When I’m out speaking to groups I’m often told by various audience members that Feng Shui is very confusing. They read one book and learn one thing and then read another book only to find out that it is in conflict with the first book.
Even though they really are interested in Feng Shui and would like to use its principles to improve their lives, they give up at this point because of the confusion and frustration. Invariably, several members of the audience are nodding their heads in agreement, acknowledging they too have had similar experiences.
Eliminating the Confusion
Feng Shui is a vast subject with lots to learn but it need not be confusing. In order to help take the confusion out of the subject, this is where I usually will spend a few minutes explaining to the audience that there are different schools of teaching for the ancient art of Feng Shui. The most common four are the Form School, the Compass School, the Western School sometimes referred to as the Black Hat Sect School and the Flying Star School. There is also a version of Feng Shui not used as frequently in the US but practiced in India called the Vaastu Shashtra.
While many of these schools have some common ground such as the flow of positive energy, removing clutter and a yin/yang concept for balance; the differences can be staggering and confusing. Directions also matter in a number of the schools as well as the elements but do not always have the same meaning.
Since the early 90’s while living in California, I studied the writings of many of the Feng Shui Masters and heard many of them speak in each of the schools of teaching. After much research and evaluation, a number of years ago I settled on the use of the Compass School as my primary foundation of Feng Shui knowledge. When speaking and consulting I also select relevant and necessary information from the Flying Star School plus the Form School, the oldest and thought to be the original school of teaching some 3000 years ago.
I chose the Compass School teachings of Feng Shui because, as the name might suggest, it is based on the use of a compass and the energy representations of its eight primary directions. To me, the principles of the Compass School most closely align themselves with the naturally occurring energy fields on our planet earth. Earth has significant energy fields at the north and south poles. In addition there are other major energy fields on earth caused by the rotation of our planet on its axis and its revolution around the sun.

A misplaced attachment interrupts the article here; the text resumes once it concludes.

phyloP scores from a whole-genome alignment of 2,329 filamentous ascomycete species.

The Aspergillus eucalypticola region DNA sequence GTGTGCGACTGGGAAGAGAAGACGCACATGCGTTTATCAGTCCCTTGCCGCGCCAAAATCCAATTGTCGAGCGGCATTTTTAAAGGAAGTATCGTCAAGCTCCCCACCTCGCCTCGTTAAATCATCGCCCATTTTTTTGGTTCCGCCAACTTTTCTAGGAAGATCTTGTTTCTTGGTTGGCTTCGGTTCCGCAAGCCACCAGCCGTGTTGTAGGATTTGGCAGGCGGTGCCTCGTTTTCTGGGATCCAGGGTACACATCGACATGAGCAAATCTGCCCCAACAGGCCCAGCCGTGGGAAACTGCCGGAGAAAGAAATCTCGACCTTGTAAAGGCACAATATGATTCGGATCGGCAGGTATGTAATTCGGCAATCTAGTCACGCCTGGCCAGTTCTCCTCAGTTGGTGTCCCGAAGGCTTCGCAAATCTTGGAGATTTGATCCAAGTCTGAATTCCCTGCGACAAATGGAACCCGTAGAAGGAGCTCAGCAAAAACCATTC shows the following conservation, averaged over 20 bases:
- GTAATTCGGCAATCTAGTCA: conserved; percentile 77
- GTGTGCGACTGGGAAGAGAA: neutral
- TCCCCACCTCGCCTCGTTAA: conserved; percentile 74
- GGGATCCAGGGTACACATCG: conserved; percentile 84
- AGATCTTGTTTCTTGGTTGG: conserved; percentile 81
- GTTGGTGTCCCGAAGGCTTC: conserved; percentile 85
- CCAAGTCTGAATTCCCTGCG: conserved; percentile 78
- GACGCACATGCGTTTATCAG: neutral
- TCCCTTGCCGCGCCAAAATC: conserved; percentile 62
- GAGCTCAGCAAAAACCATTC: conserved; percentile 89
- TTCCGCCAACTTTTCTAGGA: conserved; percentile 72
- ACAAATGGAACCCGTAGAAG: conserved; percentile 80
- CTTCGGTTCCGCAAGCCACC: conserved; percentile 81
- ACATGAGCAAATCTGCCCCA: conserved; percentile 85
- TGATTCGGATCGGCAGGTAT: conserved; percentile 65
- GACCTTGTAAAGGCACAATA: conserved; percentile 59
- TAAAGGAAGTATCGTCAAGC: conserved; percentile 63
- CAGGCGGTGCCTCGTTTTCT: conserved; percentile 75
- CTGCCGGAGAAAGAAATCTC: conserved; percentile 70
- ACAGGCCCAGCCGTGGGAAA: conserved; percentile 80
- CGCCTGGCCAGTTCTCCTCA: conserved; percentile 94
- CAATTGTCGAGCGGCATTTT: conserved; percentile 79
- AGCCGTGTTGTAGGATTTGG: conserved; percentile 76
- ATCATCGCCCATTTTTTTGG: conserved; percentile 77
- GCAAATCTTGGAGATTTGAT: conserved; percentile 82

To me, that placed even more value on the need to respect not only the natural energy flow on earth but also on the north-south and east-west directions in which those energy patterns were flowing. Not all Feng Shui Schools use direction and the natural flow of energy on earth as part of their teaching philosophy.
Each of the four primary directions, North, South, East and West, plus each of the four secondary directions North-east, South-east, South-west and North-west takes on a special meaning or value in Compass School Feng Shui. Each direction also has specific methods that help to increase the energy flow in each of those directions depending on your needs and what you need energy focused on in your life.
For example, the sun rises in the east bringing with it the birth of a new day, new growth and new beginnings. That direction is associated with the development of new things in your life such as new business, new friends, a new job and new additions to your family. It also correlates to growth, improved health and better income. It is energized further by using symbols of growth such as plants, wood and trees, the very essence of growth every new day, or the color green. Springtime each year would also be considered part of the direction east.
Each of the eight directions in Compass School Feng Shui is assigned appropriate values, elements, seasons of the year and events. Using the directions makes it very easy to understand the logic behind applying Feng Shui energy principles to improve your life. It also takes away much of the confusion created by the various schools of teaching.
Yes, Feng Shui is a vast subject and can be studied for a lifetime without knowing it all. But working with something as easy to use and understand as a compass takes much of the confusion out of the process and allows you to focus on what is really important; creating a better tomorrow.
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© Pat Heydlauff, All Rights Reserved
Pat Heydlauff, president of Energy Design, uses Feng Shui design principles to eliminate chaos and stress at home and within oneself. More than a Feng Shui expert, Pat is a consultant and speaker who helps remove clutter and negativity while encouraging personal growth, improved relationships and prosperity. Her new book, “Feng Shui: So Easy a Child Can Do It,” shows how to achieve a better tomorrow. For information on her consulting, speaking and artwork, call: 561-408-2708.